The 2018 midterm elections will occur on November 6th. Democrats need to win 23 seats to take back the house and 2 seats to gain control of the Senate. This week we look at 12 midwestern states where there are a handful of opportunities for the Democrats.
A February 4th ABC News/Washington Post poll ( click here) suggests why Democrats look forward to November 6th: "Democrats lead by 14 points among likely voters... But that reflects a vast 38-point Democratic lead in districts already held by Democratic members of Congress. In districts the [GOP] holds, by contrast, it's a tight 45-51 percent Democratic vs. Republican contest." Democrats also lead in enthusiasm: "They lead very widely among those who say it's especially important to vote this year."
A "blue wave" is predicted because experts believe that Democrats are more motivated to vote than are Republicans. Because most Democrats deplore Trump and his Republican Party, Dems are eager to curtail Trump by taking back the House of Representatives and possibly the Senate.
Intensity of feeling should play a critical role in the November 6th elections. In the latest Quinnipiac Poll (l.qu.edu/national/release-detail? ) 57 percent of respondents disapproved of the job Trump is doing (38 percent approved). 49 percent of the poll respondents disapproved strongly (29 percent approved strongly).
Notably, Trump is losing the support of women. The most recent Washington Post poll indicates that 65 percent of women disapprove of the job Trump is doing.
What is clear from the polls is that there is a big difference in how Trump is viewed in Red and Blue congressional districts. Red district voters support Trump: they feel he is doing a good job, ignore his lies, and believe the investigation into possible collusion with Russia is a hoax. Blue district voters have radically different feelings. This suggests that the 2018 outcome is going to be decided by swing districts. The balance of this article examines the swing districts in the Midwest.
Illinois: The Republican Governor, Bruce Rauner, is up for reelection; the Cook Report rates this as a Toss Up. (The Democratic candidate has yet to be selected.) There are 4 House races of interest:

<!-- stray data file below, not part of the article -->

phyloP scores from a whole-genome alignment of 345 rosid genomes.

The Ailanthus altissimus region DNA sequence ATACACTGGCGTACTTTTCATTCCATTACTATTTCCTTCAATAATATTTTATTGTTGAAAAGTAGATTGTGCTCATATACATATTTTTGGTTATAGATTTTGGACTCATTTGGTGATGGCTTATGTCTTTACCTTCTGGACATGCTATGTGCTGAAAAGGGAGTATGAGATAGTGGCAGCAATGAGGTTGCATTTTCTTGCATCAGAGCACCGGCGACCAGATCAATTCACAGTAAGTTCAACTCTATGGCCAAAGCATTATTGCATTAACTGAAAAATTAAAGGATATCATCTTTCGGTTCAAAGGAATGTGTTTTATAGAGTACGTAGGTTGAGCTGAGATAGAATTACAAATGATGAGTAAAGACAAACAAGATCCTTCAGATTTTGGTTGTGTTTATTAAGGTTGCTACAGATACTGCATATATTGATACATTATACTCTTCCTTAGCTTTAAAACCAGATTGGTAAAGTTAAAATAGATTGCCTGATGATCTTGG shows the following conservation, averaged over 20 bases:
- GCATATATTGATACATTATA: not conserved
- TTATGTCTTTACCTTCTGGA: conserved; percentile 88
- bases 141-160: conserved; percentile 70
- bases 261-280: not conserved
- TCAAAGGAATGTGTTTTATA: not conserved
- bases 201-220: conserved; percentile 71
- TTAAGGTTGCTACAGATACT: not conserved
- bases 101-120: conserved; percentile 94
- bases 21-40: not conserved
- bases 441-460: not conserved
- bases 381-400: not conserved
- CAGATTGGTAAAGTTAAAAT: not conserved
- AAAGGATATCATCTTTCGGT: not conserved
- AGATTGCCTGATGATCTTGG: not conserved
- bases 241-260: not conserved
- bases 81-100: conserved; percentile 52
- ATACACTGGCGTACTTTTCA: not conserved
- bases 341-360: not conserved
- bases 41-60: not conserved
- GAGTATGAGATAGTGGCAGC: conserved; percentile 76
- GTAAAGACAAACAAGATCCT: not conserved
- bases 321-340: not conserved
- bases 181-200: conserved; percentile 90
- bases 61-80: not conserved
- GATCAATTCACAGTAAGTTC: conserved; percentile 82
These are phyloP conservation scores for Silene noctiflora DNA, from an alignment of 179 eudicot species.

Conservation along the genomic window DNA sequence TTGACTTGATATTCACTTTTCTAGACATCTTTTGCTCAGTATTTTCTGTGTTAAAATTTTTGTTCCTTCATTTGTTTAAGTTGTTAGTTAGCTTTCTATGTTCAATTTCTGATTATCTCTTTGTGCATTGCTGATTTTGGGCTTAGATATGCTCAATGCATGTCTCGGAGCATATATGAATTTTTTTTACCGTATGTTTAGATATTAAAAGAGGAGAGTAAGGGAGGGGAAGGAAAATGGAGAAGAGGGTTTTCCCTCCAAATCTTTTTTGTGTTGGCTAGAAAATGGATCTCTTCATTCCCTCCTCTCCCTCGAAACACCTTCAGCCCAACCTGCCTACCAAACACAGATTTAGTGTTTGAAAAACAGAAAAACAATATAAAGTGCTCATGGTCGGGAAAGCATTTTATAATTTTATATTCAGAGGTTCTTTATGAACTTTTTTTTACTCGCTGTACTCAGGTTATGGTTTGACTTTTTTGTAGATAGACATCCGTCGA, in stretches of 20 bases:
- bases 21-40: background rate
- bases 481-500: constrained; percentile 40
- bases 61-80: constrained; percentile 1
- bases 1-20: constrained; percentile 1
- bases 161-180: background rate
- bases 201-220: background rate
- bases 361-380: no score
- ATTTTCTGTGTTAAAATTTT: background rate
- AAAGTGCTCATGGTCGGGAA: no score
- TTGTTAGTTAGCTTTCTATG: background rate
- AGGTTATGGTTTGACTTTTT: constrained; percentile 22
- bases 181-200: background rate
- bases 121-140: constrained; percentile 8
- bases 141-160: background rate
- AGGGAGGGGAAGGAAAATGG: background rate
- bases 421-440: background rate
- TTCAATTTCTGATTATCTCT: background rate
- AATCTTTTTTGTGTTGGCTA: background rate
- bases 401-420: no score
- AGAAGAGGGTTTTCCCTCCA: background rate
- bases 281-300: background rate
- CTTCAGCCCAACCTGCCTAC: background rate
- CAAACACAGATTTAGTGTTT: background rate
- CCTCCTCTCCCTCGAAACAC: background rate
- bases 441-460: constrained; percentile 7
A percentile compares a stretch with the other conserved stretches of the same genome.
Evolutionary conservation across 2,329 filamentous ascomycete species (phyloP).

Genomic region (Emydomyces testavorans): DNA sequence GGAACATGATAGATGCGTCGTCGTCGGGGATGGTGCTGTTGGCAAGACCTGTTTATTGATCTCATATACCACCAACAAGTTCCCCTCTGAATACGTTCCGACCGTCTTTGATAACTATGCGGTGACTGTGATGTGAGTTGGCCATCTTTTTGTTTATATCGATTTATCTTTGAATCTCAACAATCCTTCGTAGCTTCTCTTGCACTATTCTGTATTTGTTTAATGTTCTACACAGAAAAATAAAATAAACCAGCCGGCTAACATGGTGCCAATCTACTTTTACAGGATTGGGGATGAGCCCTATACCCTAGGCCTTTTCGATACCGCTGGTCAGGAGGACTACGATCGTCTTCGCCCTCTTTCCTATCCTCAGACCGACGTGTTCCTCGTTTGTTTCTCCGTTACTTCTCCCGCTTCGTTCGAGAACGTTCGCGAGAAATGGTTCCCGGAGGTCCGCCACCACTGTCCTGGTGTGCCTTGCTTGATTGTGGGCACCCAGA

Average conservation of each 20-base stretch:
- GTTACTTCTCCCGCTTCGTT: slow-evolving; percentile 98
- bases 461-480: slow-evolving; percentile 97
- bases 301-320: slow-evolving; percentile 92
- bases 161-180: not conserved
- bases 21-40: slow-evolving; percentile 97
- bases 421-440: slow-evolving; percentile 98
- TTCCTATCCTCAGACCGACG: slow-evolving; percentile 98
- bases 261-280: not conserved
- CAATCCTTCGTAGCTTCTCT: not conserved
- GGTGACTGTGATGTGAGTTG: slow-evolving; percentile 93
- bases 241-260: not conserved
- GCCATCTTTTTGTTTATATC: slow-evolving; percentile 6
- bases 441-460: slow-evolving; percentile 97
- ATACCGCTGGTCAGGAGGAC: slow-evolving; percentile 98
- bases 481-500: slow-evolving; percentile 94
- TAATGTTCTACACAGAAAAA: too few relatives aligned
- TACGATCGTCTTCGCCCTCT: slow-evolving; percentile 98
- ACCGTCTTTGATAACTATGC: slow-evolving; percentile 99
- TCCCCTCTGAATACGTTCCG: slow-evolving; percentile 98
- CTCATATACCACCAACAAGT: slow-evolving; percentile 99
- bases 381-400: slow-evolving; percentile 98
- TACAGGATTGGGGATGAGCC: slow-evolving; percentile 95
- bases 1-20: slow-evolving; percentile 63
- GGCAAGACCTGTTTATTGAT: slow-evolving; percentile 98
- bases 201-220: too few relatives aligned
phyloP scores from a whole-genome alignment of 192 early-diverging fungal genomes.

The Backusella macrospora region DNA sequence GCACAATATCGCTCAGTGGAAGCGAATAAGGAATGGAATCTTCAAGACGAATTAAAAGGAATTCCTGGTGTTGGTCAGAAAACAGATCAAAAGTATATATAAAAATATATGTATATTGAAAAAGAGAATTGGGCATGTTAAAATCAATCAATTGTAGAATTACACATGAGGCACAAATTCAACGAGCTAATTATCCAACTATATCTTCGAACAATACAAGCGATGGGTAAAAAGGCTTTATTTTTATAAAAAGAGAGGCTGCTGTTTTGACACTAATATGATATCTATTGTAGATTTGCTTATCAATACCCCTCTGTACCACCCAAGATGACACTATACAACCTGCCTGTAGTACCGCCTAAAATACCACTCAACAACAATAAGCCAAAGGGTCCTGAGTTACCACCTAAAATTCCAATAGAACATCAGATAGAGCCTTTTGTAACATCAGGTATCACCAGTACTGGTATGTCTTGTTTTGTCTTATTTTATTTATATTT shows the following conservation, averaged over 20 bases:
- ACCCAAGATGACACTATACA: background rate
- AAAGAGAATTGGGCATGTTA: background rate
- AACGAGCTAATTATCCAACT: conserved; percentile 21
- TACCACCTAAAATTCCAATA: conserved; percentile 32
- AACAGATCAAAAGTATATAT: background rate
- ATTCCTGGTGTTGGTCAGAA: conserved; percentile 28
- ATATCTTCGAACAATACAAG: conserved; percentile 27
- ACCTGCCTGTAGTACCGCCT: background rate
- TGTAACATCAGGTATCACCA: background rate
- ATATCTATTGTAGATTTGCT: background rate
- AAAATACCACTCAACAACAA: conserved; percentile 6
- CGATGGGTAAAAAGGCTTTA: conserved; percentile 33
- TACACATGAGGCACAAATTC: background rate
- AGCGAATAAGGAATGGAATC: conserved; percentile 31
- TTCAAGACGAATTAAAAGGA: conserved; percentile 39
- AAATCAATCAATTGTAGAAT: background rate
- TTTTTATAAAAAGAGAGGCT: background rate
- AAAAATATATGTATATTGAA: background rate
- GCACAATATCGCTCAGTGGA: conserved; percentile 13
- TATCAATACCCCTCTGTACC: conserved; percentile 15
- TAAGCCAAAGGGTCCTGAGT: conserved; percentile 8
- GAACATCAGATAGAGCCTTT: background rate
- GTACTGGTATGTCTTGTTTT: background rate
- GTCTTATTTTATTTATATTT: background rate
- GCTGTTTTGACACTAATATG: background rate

IL 6 Roskam (R) Toss up
IL 12 Bost (R) Leans Republican
IL 13 Davis (R) Likely Republican
IL 14 Hultgren (R) Likely Republican
Indiana: One of the Republican primary targets is Democratic Senator Joe Donnelly; the Cook Report rates this race as a toss up.
Iowa: There are 3 House races of interest:
IA 1 Blum (R) toss up
IA 2 Loebsack (D) likely Democrat
IA 3 Young (R) leans Republican
Kansas: The Republican Governor, Colyer, is running for reelection; Cook rates this as likely Republican. There are 2 House races of interest:
KS 2 open (R) Leans Republican
KS 3 Yoder (R) leans Republican
Kentucky: There is 1 House seat of interest; KY 6 Barr (R) is rated as lean Republican.
Michigan: The Republican Governor, Snyder, is term-limited out; Cook rates this race as a toss up. Democratic Senator Stabenow is up for reelection; Cook rates this as likely Democrat. There are 2 house seats of interest:
MI 8 Bishop (R) lean Republican
MI 11 Open (R) toss up
Minnesota: The Democratic Governor, Dayton, is term-limited out; Cook rates this race as a toss up. A recently appointed Democratic Senator, Tina Smith, is up for reelection; Cook rates this as a toss up. There are 4 House races of interest:
MN 1 open (D) toss up
MN 2 open (R) toss up
MN 3 Paulsen (R) lean Republican
MN 8 Nolan (D) toss up
Missouri: Democratic Senator Clair McCaskill is high on the Republican's hit list; Cook rates this contest as a toss up.
North Dakota: Democratic Senator Heidi Heitkamp is also a big Republican target; Cook rates this as lean Democrat.
Ohio: The Governor's seat is open as Republican John Kasich is term-limited-out; Cook rates this a lean Republican. Democratic Senator Sherrod Brown is up for reelection; Cook rates this as lean Democrat.
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